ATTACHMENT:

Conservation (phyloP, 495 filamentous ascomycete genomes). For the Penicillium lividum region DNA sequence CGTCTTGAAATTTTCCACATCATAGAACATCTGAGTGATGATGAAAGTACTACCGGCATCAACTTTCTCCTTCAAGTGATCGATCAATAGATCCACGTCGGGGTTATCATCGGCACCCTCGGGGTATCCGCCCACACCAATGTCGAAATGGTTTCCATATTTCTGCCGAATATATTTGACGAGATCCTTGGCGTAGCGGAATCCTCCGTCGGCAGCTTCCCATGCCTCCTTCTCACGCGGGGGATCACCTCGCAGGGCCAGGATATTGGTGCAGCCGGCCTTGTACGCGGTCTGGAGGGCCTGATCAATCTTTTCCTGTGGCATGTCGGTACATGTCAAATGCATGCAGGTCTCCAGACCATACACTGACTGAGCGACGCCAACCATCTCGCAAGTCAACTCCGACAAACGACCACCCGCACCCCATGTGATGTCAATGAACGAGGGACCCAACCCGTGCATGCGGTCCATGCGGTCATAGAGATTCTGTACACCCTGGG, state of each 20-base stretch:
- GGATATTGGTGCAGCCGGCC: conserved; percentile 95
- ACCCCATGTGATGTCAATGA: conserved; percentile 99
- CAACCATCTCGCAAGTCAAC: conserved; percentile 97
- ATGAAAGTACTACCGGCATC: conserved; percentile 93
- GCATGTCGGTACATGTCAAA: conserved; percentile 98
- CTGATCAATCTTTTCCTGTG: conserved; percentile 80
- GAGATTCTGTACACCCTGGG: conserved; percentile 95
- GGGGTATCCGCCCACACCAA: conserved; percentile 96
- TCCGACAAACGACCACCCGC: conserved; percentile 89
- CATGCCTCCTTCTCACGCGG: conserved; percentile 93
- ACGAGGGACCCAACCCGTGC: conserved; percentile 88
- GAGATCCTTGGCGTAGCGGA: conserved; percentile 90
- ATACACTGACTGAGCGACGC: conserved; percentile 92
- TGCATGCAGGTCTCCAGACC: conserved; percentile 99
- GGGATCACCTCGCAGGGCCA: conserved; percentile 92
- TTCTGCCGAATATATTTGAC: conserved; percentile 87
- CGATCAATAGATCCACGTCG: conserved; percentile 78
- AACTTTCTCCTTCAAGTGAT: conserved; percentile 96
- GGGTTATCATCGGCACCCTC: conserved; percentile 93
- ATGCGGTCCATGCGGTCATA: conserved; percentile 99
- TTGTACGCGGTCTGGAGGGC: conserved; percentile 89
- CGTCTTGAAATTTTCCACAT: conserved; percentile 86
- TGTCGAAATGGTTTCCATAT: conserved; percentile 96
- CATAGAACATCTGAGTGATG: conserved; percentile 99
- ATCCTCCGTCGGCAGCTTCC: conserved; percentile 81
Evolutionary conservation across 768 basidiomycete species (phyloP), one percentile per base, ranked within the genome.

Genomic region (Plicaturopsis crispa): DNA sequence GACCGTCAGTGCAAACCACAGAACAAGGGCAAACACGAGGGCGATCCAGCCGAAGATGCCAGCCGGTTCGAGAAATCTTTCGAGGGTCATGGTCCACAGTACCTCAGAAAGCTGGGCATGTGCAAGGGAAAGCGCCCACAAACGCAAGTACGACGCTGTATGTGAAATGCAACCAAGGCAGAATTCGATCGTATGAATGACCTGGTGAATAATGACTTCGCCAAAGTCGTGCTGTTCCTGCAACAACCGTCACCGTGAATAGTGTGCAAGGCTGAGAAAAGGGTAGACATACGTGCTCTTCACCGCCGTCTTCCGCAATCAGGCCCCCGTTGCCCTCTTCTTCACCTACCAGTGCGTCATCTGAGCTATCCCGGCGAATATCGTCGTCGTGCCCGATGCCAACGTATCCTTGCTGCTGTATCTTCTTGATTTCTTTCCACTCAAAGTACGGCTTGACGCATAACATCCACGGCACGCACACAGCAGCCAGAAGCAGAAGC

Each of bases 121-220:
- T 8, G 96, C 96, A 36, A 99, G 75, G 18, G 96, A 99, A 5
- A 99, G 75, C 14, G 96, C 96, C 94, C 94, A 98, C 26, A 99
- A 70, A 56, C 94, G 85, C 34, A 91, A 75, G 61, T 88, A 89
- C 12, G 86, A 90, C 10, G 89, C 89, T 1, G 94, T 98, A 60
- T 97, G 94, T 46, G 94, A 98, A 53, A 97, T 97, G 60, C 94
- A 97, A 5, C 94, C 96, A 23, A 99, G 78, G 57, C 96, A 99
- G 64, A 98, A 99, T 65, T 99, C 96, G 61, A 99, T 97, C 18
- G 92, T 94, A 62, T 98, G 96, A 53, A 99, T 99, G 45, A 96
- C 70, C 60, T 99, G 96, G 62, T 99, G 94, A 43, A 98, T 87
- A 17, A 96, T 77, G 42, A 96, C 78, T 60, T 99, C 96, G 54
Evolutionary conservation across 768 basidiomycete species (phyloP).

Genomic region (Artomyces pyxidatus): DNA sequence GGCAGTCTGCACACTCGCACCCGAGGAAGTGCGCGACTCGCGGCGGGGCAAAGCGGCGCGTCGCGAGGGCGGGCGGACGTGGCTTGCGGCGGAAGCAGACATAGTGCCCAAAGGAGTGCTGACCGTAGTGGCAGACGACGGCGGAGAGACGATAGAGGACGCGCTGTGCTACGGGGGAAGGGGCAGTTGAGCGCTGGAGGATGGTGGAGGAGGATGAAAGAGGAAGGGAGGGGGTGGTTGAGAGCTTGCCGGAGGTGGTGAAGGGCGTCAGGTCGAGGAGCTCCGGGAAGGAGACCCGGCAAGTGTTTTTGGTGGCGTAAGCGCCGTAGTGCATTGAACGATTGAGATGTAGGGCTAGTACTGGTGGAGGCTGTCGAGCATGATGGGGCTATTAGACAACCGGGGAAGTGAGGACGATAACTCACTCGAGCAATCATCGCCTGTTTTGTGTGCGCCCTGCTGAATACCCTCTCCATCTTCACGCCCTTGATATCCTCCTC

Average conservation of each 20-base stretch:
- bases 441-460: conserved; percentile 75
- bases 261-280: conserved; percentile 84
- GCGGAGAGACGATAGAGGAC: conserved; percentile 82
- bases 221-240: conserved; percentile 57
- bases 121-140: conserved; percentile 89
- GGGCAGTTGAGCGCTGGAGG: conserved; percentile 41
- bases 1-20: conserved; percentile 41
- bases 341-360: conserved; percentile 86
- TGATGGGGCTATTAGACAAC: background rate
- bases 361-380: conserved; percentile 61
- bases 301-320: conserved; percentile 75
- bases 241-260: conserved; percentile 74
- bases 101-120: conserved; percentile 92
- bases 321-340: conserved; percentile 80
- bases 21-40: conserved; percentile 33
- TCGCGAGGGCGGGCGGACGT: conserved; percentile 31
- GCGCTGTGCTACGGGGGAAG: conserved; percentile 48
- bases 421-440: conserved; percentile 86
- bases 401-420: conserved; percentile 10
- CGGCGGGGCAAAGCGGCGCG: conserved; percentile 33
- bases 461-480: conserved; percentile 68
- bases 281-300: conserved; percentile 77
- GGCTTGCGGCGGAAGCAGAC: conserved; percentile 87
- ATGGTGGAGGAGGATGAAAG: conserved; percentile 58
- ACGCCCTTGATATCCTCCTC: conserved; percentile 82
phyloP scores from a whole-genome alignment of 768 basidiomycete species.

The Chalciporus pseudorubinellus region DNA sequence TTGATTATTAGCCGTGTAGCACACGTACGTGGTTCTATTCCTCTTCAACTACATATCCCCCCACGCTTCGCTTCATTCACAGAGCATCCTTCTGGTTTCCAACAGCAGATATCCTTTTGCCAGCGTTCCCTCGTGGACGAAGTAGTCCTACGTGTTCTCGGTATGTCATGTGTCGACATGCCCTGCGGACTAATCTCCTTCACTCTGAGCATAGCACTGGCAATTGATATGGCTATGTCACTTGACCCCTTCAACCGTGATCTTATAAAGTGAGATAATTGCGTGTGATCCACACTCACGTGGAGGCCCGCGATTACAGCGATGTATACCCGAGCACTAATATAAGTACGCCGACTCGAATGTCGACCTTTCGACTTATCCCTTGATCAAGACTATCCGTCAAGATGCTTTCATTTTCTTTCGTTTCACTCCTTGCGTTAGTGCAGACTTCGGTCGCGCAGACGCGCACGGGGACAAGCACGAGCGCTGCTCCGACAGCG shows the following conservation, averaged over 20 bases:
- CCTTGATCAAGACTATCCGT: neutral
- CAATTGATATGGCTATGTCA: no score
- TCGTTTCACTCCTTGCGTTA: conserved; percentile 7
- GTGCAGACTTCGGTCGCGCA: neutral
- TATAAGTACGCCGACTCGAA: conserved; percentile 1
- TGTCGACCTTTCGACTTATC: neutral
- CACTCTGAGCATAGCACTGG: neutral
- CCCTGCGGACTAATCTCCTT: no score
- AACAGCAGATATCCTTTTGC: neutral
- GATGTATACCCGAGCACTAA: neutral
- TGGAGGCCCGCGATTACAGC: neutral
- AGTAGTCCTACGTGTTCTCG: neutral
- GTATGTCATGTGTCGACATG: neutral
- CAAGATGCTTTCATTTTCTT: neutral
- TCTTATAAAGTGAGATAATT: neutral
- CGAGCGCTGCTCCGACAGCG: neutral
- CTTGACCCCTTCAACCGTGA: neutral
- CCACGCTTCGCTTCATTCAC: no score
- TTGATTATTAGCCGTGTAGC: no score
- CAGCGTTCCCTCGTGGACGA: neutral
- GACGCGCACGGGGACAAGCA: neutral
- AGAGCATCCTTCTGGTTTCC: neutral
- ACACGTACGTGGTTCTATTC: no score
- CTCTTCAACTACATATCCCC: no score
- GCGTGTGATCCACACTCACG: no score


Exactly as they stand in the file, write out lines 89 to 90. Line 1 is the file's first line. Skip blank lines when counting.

- CAGCGTTCCCTCGTGGACGA: neutral
- GACGCGCACGGGGACAAGCA: neutral